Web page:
“Blogging the Institutes” is my on-going attempt to paraphrase John Calvin’s work, the Institutes of the Christian Religion. You can find out more about the series in the Introduction. For all the posts in this series, check out the Master List.
Ambiguity is the Lifeblood of Heresy
The novel use of theological terms (if you can even call it novel) becomes necessary to preserve the truth against those who try to distort it. Right now, we have way too much experience of having sound doctrine attacked. These slippery snakes escape being pinned down by their quick tongues and torturous explanations. Therefore, the early Christians had to develop terms which were very clear as to what they meant. They could not give an inch to the heretics because ambiguity is the lifeblood of heresy. For example, even Arius confessed that Christ was God and the Son of God. The Bible was just too clear on those points. He then pretended to agree with others. Meanwhile, he kept saying that Christ was created and had a beginning like other creatures did.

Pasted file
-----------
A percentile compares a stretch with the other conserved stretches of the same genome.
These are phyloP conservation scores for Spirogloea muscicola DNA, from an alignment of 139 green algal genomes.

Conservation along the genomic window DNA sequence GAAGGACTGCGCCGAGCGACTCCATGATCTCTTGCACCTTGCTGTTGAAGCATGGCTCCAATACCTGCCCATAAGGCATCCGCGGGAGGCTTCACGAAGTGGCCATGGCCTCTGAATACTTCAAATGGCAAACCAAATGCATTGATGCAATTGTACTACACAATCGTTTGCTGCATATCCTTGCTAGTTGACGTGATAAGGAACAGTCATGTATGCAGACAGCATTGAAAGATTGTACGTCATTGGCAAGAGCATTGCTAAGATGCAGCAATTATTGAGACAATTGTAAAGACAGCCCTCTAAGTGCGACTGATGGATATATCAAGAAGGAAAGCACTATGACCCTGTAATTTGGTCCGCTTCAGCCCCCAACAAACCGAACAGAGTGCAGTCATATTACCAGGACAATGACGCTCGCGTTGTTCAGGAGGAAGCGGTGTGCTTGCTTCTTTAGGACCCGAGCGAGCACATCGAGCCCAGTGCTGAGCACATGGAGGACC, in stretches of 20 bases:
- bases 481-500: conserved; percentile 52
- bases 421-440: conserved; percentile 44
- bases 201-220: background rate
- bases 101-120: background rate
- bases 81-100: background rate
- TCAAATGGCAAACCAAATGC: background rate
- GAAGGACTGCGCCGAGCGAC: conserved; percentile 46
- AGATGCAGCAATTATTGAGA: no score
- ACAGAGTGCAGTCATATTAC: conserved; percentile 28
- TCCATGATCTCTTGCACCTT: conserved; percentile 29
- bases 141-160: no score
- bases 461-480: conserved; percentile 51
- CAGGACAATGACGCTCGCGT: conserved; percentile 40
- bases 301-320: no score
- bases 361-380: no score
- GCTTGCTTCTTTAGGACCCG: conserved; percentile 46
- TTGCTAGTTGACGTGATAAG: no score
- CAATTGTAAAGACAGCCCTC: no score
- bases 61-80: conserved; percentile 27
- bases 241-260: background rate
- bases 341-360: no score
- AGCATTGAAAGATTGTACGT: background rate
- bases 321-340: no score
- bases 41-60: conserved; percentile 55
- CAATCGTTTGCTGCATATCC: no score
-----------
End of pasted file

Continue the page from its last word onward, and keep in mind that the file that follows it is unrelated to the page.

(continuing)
To drag Arius’s scheme out of hiding, the ancient Church took things a step further and declared that Christ is the eternal Son of the Father, cosubstantial with the Father (having the same “essence” or “substance,” i.e. the same “God-ness.”). Arius’ degradation of God was shown when he began disparaging the term “homousias.” If someone is sincere in his confession that Christ is God, then he won’t protest the idea that the Son is cosubstantial with the Father. Would you really criticize those ancient Christians for debating the use of the term homousios? That little word distinguished the true Christians from the blasphemous Arians!
Next, Sabellius came on the scene. He pretty much believed the names of the Father, Son, and Holy Spirit were non-entities. He maintained that the terms didn’t mark distinctions but were different attributes of God. When the issue was debated, he agreed that the Father was God, the Son was God, and the Holy Spirit was God. But he had his evasion from the truth ready: he argued that naming God was doing the same thing as calling Him powerful, just, and wise. He also sung a different tune. He argued that the Father was the Son, and the Holy Spirit was the Father without order or distinction. In order to defeat Sabellius’ dishonesty, the early church leaders who wanted to preserve the true worship of God proclaimed that three persons must be acknowledged in the one God.
To protect themselves from crafty scheming, they sought to simply state the truth: they affirmed that a Trinity of Persons existed in the one God.